Northwestern’s toughest matchup of the season thus far is right around the corner as the Wildcats are set to take on the Purdue Boilermakers on the road in West Lafayette. Both teams are off to one of their best starts in the past decade, but one will hand the other its first loss of the season and soar to the top of the Big Ten West standings.
After the Boilermakers’ week off due to the cancelation of their Wisconsin matchup, Travis Miller of Hammer and Rails broke down what he’s seen so far from the explosive Purdue passing offense and how the Wildcats can shut it down.
INU: How does having a week off due to the Wisconsin game cancelation impact Purdue heading into the matchup against Northwestern? How do you think the cancelation will impact Purdue’s chances of winning the Big Ten West?
H&R: I don’t think it hurts. We officially dodge Wisconsin, who has made us a punching bag by winning the last 14 in a row against us dating back to 2003. That’s the longest losing streak to a single opponent in our history. We also get another week to get potentially our two best players, George Karlaftis and Rondale Moore, back. Karlaftis left the Illinois game with an apparent ankle injury, and you know how those go. It could be a week. It could be a month. As for Rondale, we have no idea what is going on there. Coach Brohm & co. continue to be tightlipped about it, but if we don’t see him this week I have my doubts we ever see him again given the excitement around his announcement he would return.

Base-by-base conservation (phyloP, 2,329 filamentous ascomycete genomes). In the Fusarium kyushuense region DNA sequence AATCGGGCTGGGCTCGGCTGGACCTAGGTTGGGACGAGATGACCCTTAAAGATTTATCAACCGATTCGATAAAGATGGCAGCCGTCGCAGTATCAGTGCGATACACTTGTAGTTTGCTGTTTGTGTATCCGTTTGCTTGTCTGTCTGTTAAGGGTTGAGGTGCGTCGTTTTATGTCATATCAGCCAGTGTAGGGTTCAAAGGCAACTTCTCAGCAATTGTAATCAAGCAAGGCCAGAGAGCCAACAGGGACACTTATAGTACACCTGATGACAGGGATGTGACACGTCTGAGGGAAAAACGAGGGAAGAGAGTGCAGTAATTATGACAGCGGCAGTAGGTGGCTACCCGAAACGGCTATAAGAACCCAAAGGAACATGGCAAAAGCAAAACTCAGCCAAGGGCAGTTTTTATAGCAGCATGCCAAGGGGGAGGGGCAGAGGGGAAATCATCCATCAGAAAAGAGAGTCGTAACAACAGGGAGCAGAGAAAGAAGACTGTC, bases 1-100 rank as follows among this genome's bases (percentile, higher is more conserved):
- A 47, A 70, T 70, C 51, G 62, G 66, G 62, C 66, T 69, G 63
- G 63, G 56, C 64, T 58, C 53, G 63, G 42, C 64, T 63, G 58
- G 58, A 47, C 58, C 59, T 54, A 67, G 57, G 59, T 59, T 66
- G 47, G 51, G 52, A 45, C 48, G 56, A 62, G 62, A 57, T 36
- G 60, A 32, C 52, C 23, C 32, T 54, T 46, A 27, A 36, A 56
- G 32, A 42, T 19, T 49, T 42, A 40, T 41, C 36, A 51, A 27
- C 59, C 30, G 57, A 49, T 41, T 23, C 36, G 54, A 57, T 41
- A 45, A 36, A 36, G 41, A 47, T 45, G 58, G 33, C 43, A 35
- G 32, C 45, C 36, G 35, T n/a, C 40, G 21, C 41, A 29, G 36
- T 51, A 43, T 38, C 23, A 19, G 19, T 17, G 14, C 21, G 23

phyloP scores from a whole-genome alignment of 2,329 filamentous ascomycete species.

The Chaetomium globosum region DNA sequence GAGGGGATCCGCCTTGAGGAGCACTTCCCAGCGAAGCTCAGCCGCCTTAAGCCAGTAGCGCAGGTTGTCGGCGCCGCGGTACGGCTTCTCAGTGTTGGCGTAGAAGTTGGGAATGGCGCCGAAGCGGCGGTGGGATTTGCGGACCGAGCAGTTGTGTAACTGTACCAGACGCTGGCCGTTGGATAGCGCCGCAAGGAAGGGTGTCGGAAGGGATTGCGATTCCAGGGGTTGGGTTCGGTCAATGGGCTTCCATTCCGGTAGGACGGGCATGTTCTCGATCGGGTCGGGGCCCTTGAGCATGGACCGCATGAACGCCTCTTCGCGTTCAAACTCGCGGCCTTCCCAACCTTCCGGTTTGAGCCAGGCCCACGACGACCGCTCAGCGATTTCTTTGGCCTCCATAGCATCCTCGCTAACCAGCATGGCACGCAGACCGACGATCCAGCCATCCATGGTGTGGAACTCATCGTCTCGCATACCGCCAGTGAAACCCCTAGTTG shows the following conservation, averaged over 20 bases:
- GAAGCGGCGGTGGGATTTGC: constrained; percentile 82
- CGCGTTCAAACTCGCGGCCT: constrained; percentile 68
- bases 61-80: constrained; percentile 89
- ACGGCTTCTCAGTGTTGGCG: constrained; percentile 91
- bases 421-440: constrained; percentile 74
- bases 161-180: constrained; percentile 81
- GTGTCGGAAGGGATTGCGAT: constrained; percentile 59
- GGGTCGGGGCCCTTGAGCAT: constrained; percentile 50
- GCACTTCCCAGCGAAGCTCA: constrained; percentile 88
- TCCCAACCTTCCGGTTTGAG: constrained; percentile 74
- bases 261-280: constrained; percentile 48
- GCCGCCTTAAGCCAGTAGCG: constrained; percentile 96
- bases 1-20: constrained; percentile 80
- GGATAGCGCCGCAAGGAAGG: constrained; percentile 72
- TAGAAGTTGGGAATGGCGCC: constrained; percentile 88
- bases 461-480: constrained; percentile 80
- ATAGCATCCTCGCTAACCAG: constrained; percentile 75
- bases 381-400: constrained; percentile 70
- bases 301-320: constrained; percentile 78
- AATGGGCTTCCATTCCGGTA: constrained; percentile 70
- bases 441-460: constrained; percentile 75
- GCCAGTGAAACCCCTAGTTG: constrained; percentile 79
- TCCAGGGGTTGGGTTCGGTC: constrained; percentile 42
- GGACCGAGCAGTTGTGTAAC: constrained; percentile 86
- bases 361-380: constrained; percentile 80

I really think the winner of this game has a leg up in the Big Ten West. Everyone else, aside from Wisconsin, already has at least two losses in this eight game sprint. We have Minnesota, Nebraska, Rutgers and Indiana after that. I think it is reasonable to see Purdue going 3-1 against those four if it beats Northwestern, and that is enough depending on what Wisconsin does.
If you could beat the Badgers after this game it would really help us out.